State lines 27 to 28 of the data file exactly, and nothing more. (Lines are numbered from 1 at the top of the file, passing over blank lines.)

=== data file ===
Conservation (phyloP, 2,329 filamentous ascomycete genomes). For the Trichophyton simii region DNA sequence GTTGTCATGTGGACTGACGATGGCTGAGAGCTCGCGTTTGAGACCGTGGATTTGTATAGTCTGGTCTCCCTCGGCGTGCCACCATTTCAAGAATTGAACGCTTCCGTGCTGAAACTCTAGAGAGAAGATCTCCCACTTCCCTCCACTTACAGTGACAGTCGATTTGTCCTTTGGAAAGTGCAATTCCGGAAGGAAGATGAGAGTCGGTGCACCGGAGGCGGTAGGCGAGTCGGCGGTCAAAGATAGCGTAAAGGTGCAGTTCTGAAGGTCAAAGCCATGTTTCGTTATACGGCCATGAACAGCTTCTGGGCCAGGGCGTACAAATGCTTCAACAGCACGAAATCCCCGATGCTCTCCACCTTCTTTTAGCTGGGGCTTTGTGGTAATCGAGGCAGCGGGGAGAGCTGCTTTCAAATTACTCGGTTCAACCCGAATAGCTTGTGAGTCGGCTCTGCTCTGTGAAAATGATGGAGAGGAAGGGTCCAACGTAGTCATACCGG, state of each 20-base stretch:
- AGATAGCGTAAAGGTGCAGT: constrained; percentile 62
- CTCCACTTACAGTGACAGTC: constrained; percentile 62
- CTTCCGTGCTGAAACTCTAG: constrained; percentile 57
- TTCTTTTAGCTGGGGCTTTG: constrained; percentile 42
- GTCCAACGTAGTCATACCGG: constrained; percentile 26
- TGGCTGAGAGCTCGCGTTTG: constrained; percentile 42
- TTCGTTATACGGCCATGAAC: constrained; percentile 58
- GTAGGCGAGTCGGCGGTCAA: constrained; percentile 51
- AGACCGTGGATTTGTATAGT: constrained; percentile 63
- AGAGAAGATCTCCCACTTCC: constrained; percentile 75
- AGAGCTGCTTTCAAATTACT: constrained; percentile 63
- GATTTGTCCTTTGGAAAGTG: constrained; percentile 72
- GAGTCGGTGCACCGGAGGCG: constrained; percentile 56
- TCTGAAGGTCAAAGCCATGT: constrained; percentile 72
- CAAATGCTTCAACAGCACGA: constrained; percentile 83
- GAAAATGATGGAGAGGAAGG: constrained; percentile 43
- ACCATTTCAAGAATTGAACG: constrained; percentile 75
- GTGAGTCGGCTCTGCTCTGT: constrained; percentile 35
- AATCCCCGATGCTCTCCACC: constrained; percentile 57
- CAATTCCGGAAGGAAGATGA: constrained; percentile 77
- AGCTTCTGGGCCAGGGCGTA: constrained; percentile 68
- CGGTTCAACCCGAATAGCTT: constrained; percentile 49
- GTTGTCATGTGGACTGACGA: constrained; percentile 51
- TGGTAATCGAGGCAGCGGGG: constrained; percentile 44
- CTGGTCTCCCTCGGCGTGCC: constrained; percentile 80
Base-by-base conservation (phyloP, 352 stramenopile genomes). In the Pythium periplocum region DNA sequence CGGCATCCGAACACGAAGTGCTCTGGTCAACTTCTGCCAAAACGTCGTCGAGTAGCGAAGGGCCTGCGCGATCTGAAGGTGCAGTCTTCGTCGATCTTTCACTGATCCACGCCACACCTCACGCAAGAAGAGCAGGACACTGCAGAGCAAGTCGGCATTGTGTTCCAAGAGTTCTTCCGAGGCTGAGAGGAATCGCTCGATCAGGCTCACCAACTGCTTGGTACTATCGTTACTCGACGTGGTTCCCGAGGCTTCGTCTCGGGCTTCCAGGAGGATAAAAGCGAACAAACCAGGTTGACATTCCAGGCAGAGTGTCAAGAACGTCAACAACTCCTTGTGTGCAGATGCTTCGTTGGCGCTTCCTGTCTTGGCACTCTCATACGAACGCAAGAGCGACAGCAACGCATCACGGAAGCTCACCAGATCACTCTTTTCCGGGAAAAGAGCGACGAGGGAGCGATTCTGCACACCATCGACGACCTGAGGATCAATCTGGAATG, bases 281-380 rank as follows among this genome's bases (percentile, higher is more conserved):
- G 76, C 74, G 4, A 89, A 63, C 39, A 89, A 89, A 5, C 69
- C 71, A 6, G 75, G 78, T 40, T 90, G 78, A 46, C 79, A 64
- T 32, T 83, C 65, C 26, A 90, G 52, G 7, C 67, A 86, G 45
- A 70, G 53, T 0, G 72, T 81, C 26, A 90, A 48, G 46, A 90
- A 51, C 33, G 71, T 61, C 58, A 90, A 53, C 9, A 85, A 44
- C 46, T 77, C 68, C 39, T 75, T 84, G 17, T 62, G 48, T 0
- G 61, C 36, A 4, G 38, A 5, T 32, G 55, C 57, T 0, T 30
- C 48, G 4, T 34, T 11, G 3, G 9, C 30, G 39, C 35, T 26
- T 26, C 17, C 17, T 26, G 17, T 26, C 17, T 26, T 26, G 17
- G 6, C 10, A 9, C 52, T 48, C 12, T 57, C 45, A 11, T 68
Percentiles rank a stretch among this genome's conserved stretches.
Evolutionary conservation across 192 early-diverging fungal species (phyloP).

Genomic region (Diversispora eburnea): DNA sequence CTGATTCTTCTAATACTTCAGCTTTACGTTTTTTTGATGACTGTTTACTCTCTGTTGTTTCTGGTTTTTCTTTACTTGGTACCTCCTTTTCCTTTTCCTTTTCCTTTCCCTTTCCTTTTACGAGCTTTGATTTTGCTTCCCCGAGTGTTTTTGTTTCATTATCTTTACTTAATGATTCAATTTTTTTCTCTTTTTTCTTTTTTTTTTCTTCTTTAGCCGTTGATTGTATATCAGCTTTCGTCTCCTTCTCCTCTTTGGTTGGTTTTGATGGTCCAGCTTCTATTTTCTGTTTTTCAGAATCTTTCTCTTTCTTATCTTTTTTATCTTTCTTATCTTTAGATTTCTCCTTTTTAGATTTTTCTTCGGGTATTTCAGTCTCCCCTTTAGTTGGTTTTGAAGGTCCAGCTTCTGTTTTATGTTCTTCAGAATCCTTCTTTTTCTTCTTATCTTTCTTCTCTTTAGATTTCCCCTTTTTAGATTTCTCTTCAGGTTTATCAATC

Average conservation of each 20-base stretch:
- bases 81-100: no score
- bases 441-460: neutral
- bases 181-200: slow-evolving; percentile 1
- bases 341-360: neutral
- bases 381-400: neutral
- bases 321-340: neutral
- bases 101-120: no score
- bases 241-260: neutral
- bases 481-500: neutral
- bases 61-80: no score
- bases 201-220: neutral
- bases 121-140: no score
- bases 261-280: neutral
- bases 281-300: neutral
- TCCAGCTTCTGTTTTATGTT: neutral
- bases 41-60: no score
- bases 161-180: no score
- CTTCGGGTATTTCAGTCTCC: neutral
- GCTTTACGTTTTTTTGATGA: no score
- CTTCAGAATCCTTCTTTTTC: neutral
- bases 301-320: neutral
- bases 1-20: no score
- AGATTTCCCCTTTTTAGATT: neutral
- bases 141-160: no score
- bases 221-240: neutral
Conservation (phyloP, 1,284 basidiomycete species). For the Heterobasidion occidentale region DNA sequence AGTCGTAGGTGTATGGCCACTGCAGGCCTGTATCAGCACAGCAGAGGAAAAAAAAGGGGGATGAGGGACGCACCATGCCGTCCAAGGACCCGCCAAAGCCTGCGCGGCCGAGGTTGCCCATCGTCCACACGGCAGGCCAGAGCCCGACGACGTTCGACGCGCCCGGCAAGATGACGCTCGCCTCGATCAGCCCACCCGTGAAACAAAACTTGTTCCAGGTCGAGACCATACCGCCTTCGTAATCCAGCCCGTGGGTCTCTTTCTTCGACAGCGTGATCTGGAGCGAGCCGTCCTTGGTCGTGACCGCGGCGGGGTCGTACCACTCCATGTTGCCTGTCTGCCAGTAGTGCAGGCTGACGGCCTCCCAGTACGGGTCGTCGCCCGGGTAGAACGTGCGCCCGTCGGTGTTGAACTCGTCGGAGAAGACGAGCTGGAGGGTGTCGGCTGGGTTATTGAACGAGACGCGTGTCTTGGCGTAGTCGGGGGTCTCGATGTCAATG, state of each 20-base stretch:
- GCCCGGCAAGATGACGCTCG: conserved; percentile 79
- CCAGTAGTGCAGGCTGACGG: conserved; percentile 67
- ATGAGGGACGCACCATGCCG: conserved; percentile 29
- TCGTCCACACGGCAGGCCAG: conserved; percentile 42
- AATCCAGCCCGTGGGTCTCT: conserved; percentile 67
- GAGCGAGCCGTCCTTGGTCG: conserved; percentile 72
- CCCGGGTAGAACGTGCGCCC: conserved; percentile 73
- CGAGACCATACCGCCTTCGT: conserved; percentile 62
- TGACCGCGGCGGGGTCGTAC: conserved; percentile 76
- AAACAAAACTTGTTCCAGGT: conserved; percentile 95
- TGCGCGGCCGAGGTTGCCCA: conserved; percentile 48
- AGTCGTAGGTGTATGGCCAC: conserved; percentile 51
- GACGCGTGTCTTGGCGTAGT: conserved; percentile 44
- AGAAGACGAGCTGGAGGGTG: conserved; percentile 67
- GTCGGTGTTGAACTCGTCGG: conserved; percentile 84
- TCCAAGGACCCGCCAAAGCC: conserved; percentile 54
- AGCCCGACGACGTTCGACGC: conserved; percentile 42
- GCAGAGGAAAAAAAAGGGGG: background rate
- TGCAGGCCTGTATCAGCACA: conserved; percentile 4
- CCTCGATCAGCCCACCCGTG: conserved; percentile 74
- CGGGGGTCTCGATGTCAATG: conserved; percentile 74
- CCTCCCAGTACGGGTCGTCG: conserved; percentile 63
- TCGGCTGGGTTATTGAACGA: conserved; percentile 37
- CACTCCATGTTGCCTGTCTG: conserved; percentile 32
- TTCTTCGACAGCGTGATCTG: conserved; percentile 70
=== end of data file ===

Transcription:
Base-by-base conservation (phyloP, 352 stramenopile genomes). In the Pythium periplocum region DNA sequence CGGCATCCGAACACGAAGTGCTCTGGTCAACTTCTGCCAAAACGTCGTCGAGTAGCGAAGGGCCTGCGCGATCTGAAGGTGCAGTCTTCGTCGATCTTTCACTGATCCACGCCACACCTCACGCAAGAAGAGCAGGACACTGCAGAGCAAGTCGGCATTGTGTTCCAAGAGTTCTTCCGAGGCTGAGAGGAATCGCTCGATCAGGCTCACCAACTGCTTGGTACTATCGTTACTCGACGTGGTTCCCGAGGCTTCGTCTCGGGCTTCCAGGAGGATAAAAGCGAACAAACCAGGTTGACATTCCAGGCAGAGTGTCAAGAACGTCAACAACTCCTTGTGTGCAGATGCTTCGTTGGCGCTTCCTGTCTTGGCACTCTCATACGAACGCAAGAGCGACAGCAACGCATCACGGAAGCTCACCAGATCACTCTTTTCCGGGAAAAGAGCGACGAGGGAGCGATTCTGCACACCATCGACGACCTGAGGATCAATCTGGAATG, bases 281-380 rank as follows among this genome's bases (percentile, higher is more conserved):
- G 76, C 74, G 4, A 89, A 63, C 39, A 89, A 89, A 5, C 69